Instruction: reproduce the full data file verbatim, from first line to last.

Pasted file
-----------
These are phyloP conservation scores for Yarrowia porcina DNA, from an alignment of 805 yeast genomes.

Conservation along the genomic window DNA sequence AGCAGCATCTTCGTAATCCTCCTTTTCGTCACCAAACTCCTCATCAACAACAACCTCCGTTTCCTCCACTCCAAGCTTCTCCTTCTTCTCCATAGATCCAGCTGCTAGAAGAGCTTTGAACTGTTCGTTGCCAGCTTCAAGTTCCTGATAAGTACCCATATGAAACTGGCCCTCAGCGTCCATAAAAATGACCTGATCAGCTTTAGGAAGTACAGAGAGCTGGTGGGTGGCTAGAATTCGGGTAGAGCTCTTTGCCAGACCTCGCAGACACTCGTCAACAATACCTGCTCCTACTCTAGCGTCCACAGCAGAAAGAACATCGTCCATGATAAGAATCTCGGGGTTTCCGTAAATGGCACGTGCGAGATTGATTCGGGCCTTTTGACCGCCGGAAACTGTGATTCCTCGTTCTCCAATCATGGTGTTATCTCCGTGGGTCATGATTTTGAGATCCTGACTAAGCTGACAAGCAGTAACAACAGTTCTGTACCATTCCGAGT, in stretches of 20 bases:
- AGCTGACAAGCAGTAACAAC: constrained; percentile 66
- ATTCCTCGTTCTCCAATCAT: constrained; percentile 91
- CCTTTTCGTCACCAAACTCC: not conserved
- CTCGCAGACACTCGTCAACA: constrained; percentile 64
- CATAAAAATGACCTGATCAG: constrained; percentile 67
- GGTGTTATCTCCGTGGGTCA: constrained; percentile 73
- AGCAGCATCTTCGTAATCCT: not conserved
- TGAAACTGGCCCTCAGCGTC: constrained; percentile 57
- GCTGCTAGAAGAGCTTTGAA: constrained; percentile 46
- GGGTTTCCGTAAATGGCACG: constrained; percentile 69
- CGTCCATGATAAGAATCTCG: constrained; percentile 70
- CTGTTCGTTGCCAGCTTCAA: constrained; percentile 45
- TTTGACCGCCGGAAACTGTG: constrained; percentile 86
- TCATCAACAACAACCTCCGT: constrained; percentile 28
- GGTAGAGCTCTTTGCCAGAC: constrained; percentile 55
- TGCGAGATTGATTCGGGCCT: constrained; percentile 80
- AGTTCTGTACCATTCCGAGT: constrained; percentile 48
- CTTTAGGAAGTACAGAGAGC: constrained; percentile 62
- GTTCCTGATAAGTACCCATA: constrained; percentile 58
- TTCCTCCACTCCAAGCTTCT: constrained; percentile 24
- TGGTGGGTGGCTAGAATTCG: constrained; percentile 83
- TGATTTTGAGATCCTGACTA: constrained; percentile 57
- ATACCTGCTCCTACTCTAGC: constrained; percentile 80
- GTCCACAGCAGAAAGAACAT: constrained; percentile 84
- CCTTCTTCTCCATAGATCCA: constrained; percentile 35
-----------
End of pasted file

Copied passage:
These are phyloP conservation scores for Yarrowia porcina DNA, from an alignment of 805 yeast genomes.

Conservation along the genomic window DNA sequence AGCAGCATCTTCGTAATCCTCCTTTTCGTCACCAAACTCCTCATCAACAACAACCTCCGTTTCCTCCACTCCAAGCTTCTCCTTCTTCTCCATAGATCCAGCTGCTAGAAGAGCTTTGAACTGTTCGTTGCCAGCTTCAAGTTCCTGATAAGTACCCATATGAAACTGGCCCTCAGCGTCCATAAAAATGACCTGATCAGCTTTAGGAAGTACAGAGAGCTGGTGGGTGGCTAGAATTCGGGTAGAGCTCTTTGCCAGACCTCGCAGACACTCGTCAACAATACCTGCTCCTACTCTAGCGTCCACAGCAGAAAGAACATCGTCCATGATAAGAATCTCGGGGTTTCCGTAAATGGCACGTGCGAGATTGATTCGGGCCTTTTGACCGCCGGAAACTGTGATTCCTCGTTCTCCAATCATGGTGTTATCTCCGTGGGTCATGATTTTGAGATCCTGACTAAGCTGACAAGCAGTAACAACAGTTCTGTACCATTCCGAGT, in stretches of 20 bases:
- AGCTGACAAGCAGTAACAAC: constrained; percentile 66
- ATTCCTCGTTCTCCAATCAT: constrained; percentile 91
- CCTTTTCGTCACCAAACTCC: not conserved
- CTCGCAGACACTCGTCAACA: constrained; percentile 64
- CATAAAAATGACCTGATCAG: constrained; percentile 67
- GGTGTTATCTCCGTGGGTCA: constrained; percentile 73
- AGCAGCATCTTCGTAATCCT: not conserved
- TGAAACTGGCCCTCAGCGTC: constrained; percentile 57
- GCTGCTAGAAGAGCTTTGAA: constrained; percentile 46
- GGGTTTCCGTAAATGGCACG: constrained; percentile 69
- CGTCCATGATAAGAATCTCG: constrained; percentile 70
- CTGTTCGTTGCCAGCTTCAA: constrained; percentile 45
- TTTGACCGCCGGAAACTGTG: constrained; percentile 86
- TCATCAACAACAACCTCCGT: constrained; percentile 28
- GGTAGAGCTCTTTGCCAGAC: constrained; percentile 55
- TGCGAGATTGATTCGGGCCT: constrained; percentile 80
- AGTTCTGTACCATTCCGAGT: constrained; percentile 48
- CTTTAGGAAGTACAGAGAGC: constrained; percentile 62
- GTTCCTGATAAGTACCCATA: constrained; percentile 58
- TTCCTCCACTCCAAGCTTCT: constrained; percentile 24
- TGGTGGGTGGCTAGAATTCG: constrained; percentile 83
- TGATTTTGAGATCCTGACTA: constrained; percentile 57
- ATACCTGCTCCTACTCTAGC: constrained; percentile 80
- GTCCACAGCAGAAAGAACAT: constrained; percentile 84
- CCTTCTTCTCCATAGATCCA: constrained; percentile 35